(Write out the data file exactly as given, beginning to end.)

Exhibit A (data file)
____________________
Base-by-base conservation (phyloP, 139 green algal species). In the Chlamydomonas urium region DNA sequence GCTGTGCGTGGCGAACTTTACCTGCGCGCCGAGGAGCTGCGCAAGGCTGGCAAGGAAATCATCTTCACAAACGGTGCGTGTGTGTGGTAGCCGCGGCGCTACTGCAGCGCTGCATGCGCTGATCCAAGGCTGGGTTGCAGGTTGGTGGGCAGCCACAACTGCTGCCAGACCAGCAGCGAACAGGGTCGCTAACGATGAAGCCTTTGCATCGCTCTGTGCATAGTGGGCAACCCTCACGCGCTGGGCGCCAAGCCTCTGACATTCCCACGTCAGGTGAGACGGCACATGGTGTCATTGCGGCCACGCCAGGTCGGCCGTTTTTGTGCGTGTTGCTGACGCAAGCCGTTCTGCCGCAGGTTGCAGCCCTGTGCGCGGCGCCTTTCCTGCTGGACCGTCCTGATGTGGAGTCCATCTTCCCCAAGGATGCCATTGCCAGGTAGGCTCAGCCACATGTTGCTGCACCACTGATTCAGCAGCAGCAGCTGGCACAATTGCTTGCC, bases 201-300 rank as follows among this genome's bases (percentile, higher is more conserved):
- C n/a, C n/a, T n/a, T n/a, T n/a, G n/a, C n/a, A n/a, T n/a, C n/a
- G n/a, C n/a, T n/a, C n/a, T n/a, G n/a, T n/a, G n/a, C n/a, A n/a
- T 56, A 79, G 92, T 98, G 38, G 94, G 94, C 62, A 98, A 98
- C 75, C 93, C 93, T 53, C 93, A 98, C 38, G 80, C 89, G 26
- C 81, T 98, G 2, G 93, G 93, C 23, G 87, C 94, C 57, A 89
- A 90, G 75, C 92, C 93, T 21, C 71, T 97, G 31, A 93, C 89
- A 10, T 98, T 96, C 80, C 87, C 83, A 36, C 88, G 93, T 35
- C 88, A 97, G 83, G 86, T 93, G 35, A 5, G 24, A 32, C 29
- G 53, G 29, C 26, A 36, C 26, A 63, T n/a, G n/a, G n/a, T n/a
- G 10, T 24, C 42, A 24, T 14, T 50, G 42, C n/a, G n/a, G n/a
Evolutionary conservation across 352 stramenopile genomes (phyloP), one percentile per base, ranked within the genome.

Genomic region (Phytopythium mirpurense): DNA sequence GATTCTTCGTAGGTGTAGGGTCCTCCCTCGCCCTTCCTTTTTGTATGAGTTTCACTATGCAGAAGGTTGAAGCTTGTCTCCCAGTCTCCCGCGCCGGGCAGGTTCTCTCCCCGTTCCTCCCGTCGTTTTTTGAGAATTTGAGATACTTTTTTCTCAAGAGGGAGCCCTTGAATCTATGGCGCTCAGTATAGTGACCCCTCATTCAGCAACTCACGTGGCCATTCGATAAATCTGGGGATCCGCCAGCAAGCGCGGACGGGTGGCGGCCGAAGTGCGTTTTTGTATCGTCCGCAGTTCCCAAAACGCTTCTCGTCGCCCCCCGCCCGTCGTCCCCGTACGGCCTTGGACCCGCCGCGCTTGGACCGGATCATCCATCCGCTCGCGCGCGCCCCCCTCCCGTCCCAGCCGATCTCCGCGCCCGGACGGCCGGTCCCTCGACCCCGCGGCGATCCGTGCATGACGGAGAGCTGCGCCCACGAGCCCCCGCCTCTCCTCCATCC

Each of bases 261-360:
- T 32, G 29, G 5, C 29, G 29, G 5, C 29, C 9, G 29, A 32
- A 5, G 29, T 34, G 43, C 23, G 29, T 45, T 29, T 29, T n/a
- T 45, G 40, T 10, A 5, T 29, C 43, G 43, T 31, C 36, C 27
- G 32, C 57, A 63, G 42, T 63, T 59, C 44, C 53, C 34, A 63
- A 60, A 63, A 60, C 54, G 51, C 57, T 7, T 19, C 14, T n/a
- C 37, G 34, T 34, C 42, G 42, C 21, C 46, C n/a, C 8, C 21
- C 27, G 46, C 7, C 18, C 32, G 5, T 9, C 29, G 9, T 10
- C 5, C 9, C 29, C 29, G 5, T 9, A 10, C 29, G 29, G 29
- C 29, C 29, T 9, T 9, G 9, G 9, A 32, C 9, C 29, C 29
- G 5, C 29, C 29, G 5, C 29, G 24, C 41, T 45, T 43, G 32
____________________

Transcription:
Base-by-base conservation (phyloP, 139 green algal species). In the Chlamydomonas urium region DNA sequence GCTGTGCGTGGCGAACTTTACCTGCGCGCCGAGGAGCTGCGCAAGGCTGGCAAGGAAATCATCTTCACAAACGGTGCGTGTGTGTGGTAGCCGCGGCGCTACTGCAGCGCTGCATGCGCTGATCCAAGGCTGGGTTGCAGGTTGGTGGGCAGCCACAACTGCTGCCAGACCAGCAGCGAACAGGGTCGCTAACGATGAAGCCTTTGCATCGCTCTGTGCATAGTGGGCAACCCTCACGCGCTGGGCGCCAAGCCTCTGACATTCCCACGTCAGGTGAGACGGCACATGGTGTCATTGCGGCCACGCCAGGTCGGCCGTTTTTGTGCGTGTTGCTGACGCAAGCCGTTCTGCCGCAGGTTGCAGCCCTGTGCGCGGCGCCTTTCCTGCTGGACCGTCCTGATGTGGAGTCCATCTTCCCCAAGGATGCCATTGCCAGGTAGGCTCAGCCACATGTTGCTGCACCACTGATTCAGCAGCAGCAGCTGGCACAATTGCTTGCC, bases 201-300 rank as follows among this genome's bases (percentile, higher is more conserved):
- C n/a, C n/a, T n/a, T n/a, T n/a, G n/a, C n/a, A n/a, T n/a, C n/a
- G n/a, C n/a, T n/a, C n/a, T n/a, G n/a, T n/a, G n/a, C n/a, A n/a
- T 56, A 79, G 92, T 98, G 38, G 94, G 94, C 62, A 98, A 98
- C 75, C 93, C 93, T 53, C 93, A 98, C 38, G 80, C 89, G 26
- C 81, T 98, G 2, G 93, G 93, C 23, G 87, C 94, C 57, A 89
- A 90, G 75, C 92, C 93, T 21, C 71, T 97, G 31, A 93, C 89
- A 10, T 98, T 96, C 80, C 87, C 83, A 36, C 88, G 93, T 35
- C 88, A 97, G 83, G 86, T 93, G 35, A 5, G 24, A 32, C 29
- G 53, G 29, C 26, A 36, C 26, A 63, T n/a, G n/a, G n/a, T n/a
- G 10, T 24, C 42, A 24, T 14, T 50, G 42, C n/a, G n/a, G n/a
Evolutionary conservation across 352 stramenopile genomes (phyloP), one percentile per base, ranked within the genome.

Genomic region (Phytopythium mirpurense): DNA sequence GATTCTTCGTAGGTGTAGGGTCCTCCCTCGCCCTTCCTTTTTGTATGAGTTTCACTATGCAGAAGGTTGAAGCTTGTCTCCCAGTCTCCCGCGCCGGGCAGGTTCTCTCCCCGTTCCTCCCGTCGTTTTTTGAGAATTTGAGATACTTTTTTCTCAAGAGGGAGCCCTTGAATCTATGGCGCTCAGTATAGTGACCCCTCATTCAGCAACTCACGTGGCCATTCGATAAATCTGGGGATCCGCCAGCAAGCGCGGACGGGTGGCGGCCGAAGTGCGTTTTTGTATCGTCCGCAGTTCCCAAAACGCTTCTCGTCGCCCCCCGCCCGTCGTCCCCGTACGGCCTTGGACCCGCCGCGCTTGGACCGGATCATCCATCCGCTCGCGCGCGCCCCCCTCCCGTCCCAGCCGATCTCCGCGCCCGGACGGCCGGTCCCTCGACCCCGCGGCGATCCGTGCATGACGGAGAGCTGCGCCCACGAGCCCCCGCCTCTCCTCCATCC

Each of bases 261-360:
- T 32, G 29, G 5, C 29, G 29, G 5, C 29, C 9, G 29, A 32
- A 5, G 29, T 34, G 43, C 23, G 29, T 45, T 29, T 29, T n/a
- T 45, G 40, T 10, A 5, T 29, C 43, G 43, T 31, C 36, C 27
- G 32, C 57, A 63, G 42, T 63, T 59, C 44, C 53, C 34, A 63
- A 60, A 63, A 60, C 54, G 51, C 57, T 7, T 19, C 14, T n/a
- C 37, G 34, T 34, C 42, G 42, C 21, C 46, C n/a, C 8, C 21
- C 27, G 46, C 7, C 18, C 32, G 5, T 9, C 29, G 9, T 10
- C 5, C 9, C 29, C 29, G 5, T 9, A 10, C 29, G 29, G 29
- C 29, C 29, T 9, T 9, G 9, G 9, A 32, C 9, C 29, C 29
- G 5, C 29, C 29, G 5, C 29, G 24, C 41, T 45, T 43, G 32